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How To Become A Forgiving Person

by Shelley Murphy (follow)
Shelley Murphy Counsellor & Psychotherapist Masters of Counselling & Psychotherapy UofA Member of the ACA College of Supervisors Level 3 Member Australian Counselling Association Email: Counsellor@outlook.com.au Web: AdelaideAnxietyTherapy.com https:/ www.facebook.com/ShelleyMurphyCounselling/ @GrowinEsteem
Forgiveness (3)      Personal Freedom (2)      Forgive (1)      Personal Growth (1)      Self Care (1)     
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Forgiving is a necessary part of moving on that many stubbornly refuse to consider to their personal detriment.

Forgiveness is not forgetting. Forgiveness is not saying that how you wronged me is Ok. Forgiveness is not permission to do it again. Forgiveness is setting yourself free. Forgiveness is choosing to end the suffering.

Forgiveness is not easy but it is necessary to achieve personal freedom. While we are stuck and festering in our "it shouldn't have happened to me" story then we remain mired in the past, frozen in time and feeling powerless to change.

Forgiveness is a tool. A tool which when all the healing and reflecting has been done sets us free. Impelling us forward towards a future of increased quality, that is, if we have chosen to grow in response to what we initially deemed to be unforgiveable.

I ask you to consider this... What is more unforgiveable? The crime that has been committed against you or that you are the one who is paying the price for the crimes committed against you?

You see while we are holding onto those metaphoric coals of hot resentment, the 'unforgiven' are busily living their lives and may even be enjoying the fact that you are stuck. That is if they give it any thought at all. They may be blissfully ignorant, think you are over reacting or simply don't care. Whatever it is they are moving right along while you are carrying the life limiting burden of their crimes.

It is ll well and good to say "forgive" but how do you go about that? Here are a few ideas for you to consider rather than to continue losing sleep while you plot different ways to exact your revenge.

Unsplash Toa Heftiba

1. Move On to the Next Act

Your past history and all of your hurts are no longer here they are memories. Don’t allow those memories to pollute the here and now. Your life is like a play with several acts. Some of the characters who enter have short roles to play, others, much larger. Some are villains and others are good guys. But all of them contribute in some way. Embrace the opportunity for personal growth, and move on to the next act.

2. Don’t Go to Sleep Angry

Use the time before sleep to affirm what you want to create in your life not to mill over the “don’t wants”. Mulling over the hurts, the disappointments and negative events in your life do not lead to good sleep or good experiences in the next day.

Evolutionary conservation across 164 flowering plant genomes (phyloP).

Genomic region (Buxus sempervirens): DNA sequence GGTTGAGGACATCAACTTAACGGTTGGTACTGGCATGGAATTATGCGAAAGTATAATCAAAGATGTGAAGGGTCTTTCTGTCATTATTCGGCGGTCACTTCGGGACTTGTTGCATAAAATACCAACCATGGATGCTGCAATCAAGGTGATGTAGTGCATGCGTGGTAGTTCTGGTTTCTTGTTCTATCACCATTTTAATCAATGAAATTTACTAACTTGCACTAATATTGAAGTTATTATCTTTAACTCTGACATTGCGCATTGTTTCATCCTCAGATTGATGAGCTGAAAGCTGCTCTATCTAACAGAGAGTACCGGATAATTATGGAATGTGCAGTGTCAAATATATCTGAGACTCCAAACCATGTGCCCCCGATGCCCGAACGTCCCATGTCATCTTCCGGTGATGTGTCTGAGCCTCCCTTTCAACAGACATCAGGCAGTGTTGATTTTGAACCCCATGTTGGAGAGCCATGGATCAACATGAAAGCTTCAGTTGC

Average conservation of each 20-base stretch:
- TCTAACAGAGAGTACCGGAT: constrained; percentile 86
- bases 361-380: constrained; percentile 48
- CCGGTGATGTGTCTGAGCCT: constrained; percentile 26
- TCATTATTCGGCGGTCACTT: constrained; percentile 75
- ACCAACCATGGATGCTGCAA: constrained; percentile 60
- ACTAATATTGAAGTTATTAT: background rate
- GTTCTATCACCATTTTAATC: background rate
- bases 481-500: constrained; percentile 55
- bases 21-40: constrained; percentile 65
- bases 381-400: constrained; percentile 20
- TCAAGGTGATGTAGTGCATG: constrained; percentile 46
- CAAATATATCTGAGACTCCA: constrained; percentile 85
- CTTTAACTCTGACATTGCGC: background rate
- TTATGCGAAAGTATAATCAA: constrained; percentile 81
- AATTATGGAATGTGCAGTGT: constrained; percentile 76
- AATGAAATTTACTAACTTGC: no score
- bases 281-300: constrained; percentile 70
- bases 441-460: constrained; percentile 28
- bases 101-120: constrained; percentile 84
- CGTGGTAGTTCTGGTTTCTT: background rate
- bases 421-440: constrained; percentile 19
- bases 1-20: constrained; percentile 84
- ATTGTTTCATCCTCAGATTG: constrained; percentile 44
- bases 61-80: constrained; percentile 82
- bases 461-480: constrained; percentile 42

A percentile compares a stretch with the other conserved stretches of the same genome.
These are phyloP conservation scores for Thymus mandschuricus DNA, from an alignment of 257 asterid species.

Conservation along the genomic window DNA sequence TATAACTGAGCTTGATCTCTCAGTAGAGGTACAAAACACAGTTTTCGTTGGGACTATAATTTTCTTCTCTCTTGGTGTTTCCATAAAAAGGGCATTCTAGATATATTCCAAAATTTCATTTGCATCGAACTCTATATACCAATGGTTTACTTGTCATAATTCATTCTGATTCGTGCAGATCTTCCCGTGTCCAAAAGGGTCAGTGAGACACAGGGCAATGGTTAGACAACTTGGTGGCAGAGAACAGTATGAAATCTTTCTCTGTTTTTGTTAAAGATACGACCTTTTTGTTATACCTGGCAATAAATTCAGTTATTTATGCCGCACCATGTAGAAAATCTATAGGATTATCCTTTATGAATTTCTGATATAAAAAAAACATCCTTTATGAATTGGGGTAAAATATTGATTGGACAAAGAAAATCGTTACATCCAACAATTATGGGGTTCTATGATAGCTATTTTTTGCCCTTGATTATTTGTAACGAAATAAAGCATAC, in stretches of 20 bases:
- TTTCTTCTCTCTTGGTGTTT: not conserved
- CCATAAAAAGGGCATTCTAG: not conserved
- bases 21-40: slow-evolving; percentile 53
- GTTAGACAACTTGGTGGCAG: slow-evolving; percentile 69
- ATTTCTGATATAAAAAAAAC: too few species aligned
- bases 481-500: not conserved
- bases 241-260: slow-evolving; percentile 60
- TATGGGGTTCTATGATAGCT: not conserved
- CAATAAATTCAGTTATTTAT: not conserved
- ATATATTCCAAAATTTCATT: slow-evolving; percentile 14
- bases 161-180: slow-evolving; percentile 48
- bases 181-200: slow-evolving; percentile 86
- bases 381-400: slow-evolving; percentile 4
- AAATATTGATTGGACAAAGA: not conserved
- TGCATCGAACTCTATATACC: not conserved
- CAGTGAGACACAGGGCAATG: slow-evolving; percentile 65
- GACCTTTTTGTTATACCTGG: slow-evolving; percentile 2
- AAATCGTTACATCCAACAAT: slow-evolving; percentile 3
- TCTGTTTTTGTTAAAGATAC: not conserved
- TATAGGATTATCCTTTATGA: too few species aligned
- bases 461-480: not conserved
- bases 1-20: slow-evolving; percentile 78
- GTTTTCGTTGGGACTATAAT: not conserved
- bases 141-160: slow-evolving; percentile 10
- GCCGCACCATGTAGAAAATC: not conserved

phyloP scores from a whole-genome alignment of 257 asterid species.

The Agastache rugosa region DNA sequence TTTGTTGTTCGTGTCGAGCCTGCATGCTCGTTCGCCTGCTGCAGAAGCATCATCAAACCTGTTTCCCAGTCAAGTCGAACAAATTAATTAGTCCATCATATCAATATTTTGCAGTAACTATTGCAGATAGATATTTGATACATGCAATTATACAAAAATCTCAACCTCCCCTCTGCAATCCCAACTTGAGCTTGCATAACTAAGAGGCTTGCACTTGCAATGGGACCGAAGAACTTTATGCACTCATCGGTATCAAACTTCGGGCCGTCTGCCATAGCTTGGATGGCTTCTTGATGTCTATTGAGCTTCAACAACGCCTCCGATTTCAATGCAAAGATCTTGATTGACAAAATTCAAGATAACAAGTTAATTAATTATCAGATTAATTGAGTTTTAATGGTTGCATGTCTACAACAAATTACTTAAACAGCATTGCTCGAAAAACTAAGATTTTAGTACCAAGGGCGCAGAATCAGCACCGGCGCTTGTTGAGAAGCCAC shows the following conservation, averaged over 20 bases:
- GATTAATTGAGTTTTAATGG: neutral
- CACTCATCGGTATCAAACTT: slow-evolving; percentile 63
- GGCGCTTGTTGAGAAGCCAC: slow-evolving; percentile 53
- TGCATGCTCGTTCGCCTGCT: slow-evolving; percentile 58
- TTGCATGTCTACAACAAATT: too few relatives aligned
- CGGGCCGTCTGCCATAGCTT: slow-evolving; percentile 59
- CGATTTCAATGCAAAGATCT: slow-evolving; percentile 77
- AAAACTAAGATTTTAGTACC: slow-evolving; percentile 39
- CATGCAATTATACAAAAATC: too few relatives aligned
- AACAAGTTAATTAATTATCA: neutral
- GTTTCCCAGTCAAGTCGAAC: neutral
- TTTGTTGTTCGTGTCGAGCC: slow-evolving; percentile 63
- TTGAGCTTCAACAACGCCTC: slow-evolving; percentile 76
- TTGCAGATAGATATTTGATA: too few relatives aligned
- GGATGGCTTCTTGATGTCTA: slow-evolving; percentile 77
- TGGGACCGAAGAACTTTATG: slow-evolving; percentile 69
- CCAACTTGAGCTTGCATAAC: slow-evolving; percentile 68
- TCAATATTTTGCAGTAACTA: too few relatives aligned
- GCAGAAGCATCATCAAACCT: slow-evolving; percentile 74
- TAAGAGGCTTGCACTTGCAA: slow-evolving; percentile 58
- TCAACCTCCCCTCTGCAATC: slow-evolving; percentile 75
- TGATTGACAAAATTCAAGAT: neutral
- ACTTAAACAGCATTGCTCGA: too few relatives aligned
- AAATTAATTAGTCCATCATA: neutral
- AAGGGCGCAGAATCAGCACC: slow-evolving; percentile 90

3. Switch the Focus from Blaming Others to Understanding Yourself

Whenever you’re upset over the behavior of others and you hold others responsible for your inner distress you are giving away your personal power. Instead you can shift your mental energy to focus on and allow yourself to be with whatever you’re feeling.

Don’t blame yourself either! Just allow the experience to unfold and tell yourself that no one has the power to upset you without your permission.

Be willing to freely experience your emotions without calling them “wrong” or needing to chase them away. You will move from victim to victor.

It’s important to bypass blame, and even to bypass your desire to understand the other person; instead, focus on understanding yourself.

By taking responsibility for how you choose to respond to anything or anyone, you’re aligning yourself with that which empowers you.

4. Avoid Telling People What to Do

Avoid thoughts and activities that involve telling people who are perfectly capable of making their own choices what to do. In your family, remember that you do not own anyone.

In fact, disregard any inclination to dominate in all of your relationships. Listen rather than lecture. Pay attention to yourself when you’re having judgmental opinions and see where self-attention takes you.

5. Learn to Let Go and Be Like Water

Rather than attempting to dominate with your forcefulness, be like water... flow everywhere there’s an opening. Soften your hard edges by being more tolerant of contrary opinions. Interfere less, and substitute listening for directing and telling.

When someone offers you their viewpoint, try responding with: “I’ve never considered that before—thank you. I’ll give it some thought.”

When you give up interfering, and opt instead to stream like water—gently, softly, and unobtrusively— you become forgiveness itself.

6. Take Responsibility for Your Part

Removing blame means never assigning responsibility to anyone else for what you’re experiencing.